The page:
Malki evolution

The Malki scheme was introduced in 1984 to undo the historical injustice done to tribals and forest dwellers when the Indian Forest Act, 1927 was enacted, bringing control of all forest produce including timber under the control of forest departments.

To quell growing resentment among tribals, the state’s Agriculture and Lands Department, in 1961, decided to allot up to four acres of forest lands to those cultivating forest lands prior to March 1, 1960, when the state of Gujarat and Maharashtra was carved out of larger Bombay state. However, the ownership of the land remained with the forest department.

On January 1, 1970, 587.58 square kilometres of protected forest land was placed at the disposal of the Revenue Department to confer occupancy rights to forest dwellers with a condition that the trees on this land will continue to vest with the Government and landholders can cut them only for agriculture purposes. “However, even after granting the occupancy rights to the forest dwellers in the Protected Forest, satisfactory results in terms of ‘forest conservation and livelihood’ were not observed by the government of Gujarat and this led to the evolution of the ‘Malki Practice’ in the year 1984,” the paper states.

The word Malki means ownership, and the government in March 1984 decided that a person can seek permission from the forest department to cut a tree with the condition he or she will have to plant three saplings. The timber was then auctioned by the forest department and after having deducted the expenses of the same, 20% of such cost would be paid to the landholder.

The percentage of the payable amount to the landholders from the selling of the five reserve trees (Sandalwood, Blackwood, Teak, Mahuva and Khair) was increased from 20% to 100% by 1997, the paper said.

The Dang district, situated in the Sahyadri foothills in Gujarat, is a hilly region dominated by the Dang tribe. As per Census 2011, the population of the district is 228,000 which is 0.37% of the state population. Of this, around 79% of the population is below the poverty level, according to a 2010 report by the Centre for Environment Education, Ahmedabad.

Dinesh Rabari, Deputy Conservator of Forests, South Dangs division, said that most of the applications they get under Malki are for higher education and medical treatment. Every year the department gets 600-700 Malki applications, of which 400 to 450 are approved. The latest auction in March 2022 fetched five crore, which was disbursed among Malki beneficiaries. “Due to Malki there is socio-economic upliftment of the tribals and as a result, the human pressure on the forest area has decreased,” he said.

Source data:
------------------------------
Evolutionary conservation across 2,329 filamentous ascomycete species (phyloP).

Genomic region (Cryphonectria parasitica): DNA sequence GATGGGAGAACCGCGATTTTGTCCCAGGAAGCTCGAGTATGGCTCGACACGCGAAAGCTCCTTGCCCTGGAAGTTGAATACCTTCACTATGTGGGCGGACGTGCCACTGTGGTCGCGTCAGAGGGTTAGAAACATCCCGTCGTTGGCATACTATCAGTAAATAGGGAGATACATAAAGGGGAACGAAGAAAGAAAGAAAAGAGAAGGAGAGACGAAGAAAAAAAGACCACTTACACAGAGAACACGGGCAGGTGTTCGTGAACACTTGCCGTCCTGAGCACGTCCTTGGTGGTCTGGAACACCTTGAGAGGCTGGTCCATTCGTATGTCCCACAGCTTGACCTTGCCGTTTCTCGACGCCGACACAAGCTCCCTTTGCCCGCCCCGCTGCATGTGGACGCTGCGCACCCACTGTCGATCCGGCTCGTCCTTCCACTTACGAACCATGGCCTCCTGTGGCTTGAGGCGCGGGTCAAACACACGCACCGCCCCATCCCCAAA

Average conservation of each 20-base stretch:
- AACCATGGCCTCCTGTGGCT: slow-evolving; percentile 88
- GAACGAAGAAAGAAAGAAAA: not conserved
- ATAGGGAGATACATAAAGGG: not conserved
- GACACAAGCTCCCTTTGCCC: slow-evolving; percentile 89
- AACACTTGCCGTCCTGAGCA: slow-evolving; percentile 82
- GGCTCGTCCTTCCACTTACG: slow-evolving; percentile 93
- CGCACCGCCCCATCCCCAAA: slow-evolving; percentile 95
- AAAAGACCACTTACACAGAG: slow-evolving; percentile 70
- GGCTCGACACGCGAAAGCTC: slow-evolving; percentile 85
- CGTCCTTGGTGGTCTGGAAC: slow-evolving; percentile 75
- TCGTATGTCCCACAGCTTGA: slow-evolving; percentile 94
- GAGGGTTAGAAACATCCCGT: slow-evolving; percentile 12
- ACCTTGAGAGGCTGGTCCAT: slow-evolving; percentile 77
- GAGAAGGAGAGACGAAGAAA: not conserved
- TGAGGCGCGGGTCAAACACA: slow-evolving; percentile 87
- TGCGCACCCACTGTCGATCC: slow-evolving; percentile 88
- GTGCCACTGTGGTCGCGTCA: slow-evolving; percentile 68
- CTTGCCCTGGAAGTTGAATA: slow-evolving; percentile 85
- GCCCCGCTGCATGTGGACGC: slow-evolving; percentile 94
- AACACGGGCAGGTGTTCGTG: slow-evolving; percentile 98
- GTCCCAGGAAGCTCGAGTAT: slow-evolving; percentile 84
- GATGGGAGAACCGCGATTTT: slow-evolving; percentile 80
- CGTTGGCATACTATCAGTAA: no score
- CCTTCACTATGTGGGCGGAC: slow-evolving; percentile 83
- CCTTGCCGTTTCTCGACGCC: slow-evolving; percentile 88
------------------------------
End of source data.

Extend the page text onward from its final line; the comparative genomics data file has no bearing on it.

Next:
Satyakam Joshi, in-charge director and faculty at Surat-based Centre for Social Studies said, “Over a period of time, Malki has been a game changer for the people of Dangs. It has improved their socio-economic condition. Many have re-invested this money by buying more land for cultivation and planting more trees in it. They have also used the money for the education of their children and agriculture.”

The way forward:

Dang is one of the 117 districts of India identified as an ‘Aspirational District’ by the National Institution for Transforming India (NITI) Aayog because of its social and economic backwardness. Nayak said half of his village, Bhenskatri, a population of about 2,500 people have benefitted from Malki. “I have already planted 500 trees on my land for Malki. These trees are our future,” he said.

An environmentalist who has worked in Dangs said that the Malki practice may have given socio-economic benefits but there are challenges too. “Many people have to wait a long time for their Malki to get approved and at times it takes years,” he said. Joshi added that in some cases, Malki has turned into a business, leading to corruption.

Dr Dasa said the Malki scheme can be replicated in other places in the country also, especially as an alternative to shifting cultivation or Jhum cultivation or Swidden agriculture (a technique of rotational farming in which land is cleared for cultivation (normally by fire) and then left to regenerate for few years) practiced in north-east India, Bangladesh and Latin America. “Malki encourages indigenous people to derive a livelihood from the timber and fosters compensatory afforestation,” he said.